In September 2011, Vice President Joe Biden launched the “1 is 2 Many” initiative to raise awareness of the need to reduce dating violence and sexual assault among women ages 16-24.
Now the American Indian Higher Education Consortium (AIHEC) has partnered with the Interior’s Bureau of Indian Affairs (BIA) and Bureau of Indian Education (BIE) to supplement his campaign with a streamlined focus: preventing rape and sexual assault of young American Indian women.
The nationwide campaign “Restoring the Circle: Ending Violence and Abuse on Tribal College and University Campuses” will proactively address sexual assault and dating violence on three of 37 Tribal Colleges and Universities (TCUs)—Haskell Indian Nations University in Lawrence, Kansas; Southwestern Indian Polytechnic Institute in Albuquerque, New Mexico; and United Tribes Technical College in Bismarck, North Dakota.
The three TCUs, which have a combined reach to approximately 3,600 American Indian students, will work toward the initiative’s ambitious goal: “ensuring young American Indian women can pursue their education free from violence,” states an AIHEC press release.
The TCUs are committed to:
1) creating campus-wide policies for students and faculty that addresses gender-based violence and sexual violence;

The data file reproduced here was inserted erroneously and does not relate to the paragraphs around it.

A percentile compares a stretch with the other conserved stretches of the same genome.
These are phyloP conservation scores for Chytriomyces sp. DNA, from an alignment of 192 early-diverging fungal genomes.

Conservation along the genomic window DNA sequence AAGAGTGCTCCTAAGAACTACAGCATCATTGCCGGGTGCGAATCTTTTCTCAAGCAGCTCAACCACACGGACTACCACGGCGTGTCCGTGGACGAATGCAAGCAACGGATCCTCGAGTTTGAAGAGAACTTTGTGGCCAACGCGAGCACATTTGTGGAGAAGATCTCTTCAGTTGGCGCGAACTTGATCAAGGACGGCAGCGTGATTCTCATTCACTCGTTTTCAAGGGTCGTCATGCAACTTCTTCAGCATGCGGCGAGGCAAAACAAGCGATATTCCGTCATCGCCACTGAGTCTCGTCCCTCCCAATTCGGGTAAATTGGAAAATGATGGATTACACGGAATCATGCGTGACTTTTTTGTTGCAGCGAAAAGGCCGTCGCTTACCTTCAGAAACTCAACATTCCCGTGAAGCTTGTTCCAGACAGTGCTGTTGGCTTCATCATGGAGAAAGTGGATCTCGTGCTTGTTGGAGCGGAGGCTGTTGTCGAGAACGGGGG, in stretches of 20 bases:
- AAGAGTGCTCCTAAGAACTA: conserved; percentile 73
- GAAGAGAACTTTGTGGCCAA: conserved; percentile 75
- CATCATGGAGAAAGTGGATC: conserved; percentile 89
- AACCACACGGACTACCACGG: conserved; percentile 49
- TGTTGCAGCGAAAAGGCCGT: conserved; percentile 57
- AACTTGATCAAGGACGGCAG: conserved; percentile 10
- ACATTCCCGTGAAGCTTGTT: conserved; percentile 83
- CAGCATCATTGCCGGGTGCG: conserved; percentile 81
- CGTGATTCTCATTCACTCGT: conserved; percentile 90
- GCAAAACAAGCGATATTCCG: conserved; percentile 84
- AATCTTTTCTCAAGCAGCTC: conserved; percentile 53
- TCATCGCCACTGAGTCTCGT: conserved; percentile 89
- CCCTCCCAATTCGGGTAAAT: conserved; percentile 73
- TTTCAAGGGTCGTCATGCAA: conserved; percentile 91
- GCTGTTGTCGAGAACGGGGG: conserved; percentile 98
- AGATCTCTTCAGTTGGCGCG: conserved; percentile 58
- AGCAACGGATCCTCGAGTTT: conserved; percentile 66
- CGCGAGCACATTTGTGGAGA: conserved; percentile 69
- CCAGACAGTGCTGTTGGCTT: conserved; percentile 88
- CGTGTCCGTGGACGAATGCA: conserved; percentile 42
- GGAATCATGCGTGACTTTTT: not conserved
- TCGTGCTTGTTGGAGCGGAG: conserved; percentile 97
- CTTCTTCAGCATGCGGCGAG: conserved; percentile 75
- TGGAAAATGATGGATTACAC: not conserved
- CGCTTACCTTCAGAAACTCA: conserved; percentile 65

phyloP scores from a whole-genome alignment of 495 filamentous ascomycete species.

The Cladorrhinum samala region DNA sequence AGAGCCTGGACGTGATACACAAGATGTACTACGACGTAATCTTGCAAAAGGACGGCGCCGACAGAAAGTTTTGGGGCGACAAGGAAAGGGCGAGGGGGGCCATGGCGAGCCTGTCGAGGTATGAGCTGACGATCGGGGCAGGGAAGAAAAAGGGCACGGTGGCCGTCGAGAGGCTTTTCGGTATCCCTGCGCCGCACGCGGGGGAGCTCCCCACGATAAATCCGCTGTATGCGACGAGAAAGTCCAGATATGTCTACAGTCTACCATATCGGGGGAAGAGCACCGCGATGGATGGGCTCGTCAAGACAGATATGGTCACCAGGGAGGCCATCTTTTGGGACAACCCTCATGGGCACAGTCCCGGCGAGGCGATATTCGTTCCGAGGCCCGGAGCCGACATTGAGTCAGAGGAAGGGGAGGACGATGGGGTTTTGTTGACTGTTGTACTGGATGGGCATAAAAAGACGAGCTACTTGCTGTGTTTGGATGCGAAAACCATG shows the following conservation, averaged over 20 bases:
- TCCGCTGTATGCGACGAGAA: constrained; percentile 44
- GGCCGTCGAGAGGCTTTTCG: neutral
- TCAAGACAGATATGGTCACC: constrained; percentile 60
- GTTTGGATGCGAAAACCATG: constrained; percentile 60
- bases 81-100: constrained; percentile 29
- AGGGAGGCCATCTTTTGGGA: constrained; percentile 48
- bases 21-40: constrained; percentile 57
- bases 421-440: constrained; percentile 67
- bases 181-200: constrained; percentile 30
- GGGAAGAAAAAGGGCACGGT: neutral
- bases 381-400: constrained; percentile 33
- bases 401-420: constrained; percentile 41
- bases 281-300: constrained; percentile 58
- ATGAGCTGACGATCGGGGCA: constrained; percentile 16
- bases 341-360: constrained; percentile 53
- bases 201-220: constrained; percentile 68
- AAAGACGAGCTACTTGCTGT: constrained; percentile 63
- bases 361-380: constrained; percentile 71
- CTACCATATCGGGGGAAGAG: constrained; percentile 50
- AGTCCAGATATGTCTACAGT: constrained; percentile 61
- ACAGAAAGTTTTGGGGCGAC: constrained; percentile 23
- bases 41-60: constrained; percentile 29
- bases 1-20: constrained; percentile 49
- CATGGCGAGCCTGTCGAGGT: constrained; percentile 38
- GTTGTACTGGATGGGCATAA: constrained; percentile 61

2) developing response protocols for campus police and dormitory/housing programs;
3) organizing awareness training for students, faculty, and the entire campus community; and
4) initiating a public relations campaign to stop gender-based abuse and sexual violence.
On October 11, campaign officials hosted a one-day training and a kick-off event at Haskell Indian Nations University to educate the entire TCU community about the effects of violence and abuse on all students.
The training is based on existing programming from United Tribes Technical College, which employs mainstream tactics of education and prevention along with traditional healing tools. Most critically, it celebrates tribal communities’ courage, resilience and strength, the press release states.
“TCUs are catalysts for change in our tribal communities—making it only natural for these institutions to take the responsibility in ‘Restoring the Circle,’” said Carrie L. Billy, AIHEC president and CEO. “TCUs are leading efforts to preserve and revitalize our Native languages, develop innovative economic opportunities, improve community health, and protect our land.”
In addition to efforts by the TCUs, the BIA and BIE will help broaden outreach to tribal reservations and American Indian communities across the U.S.
For more information about the Restoring the Circle campaign, visit AIHEC’s website at www.aihec.org.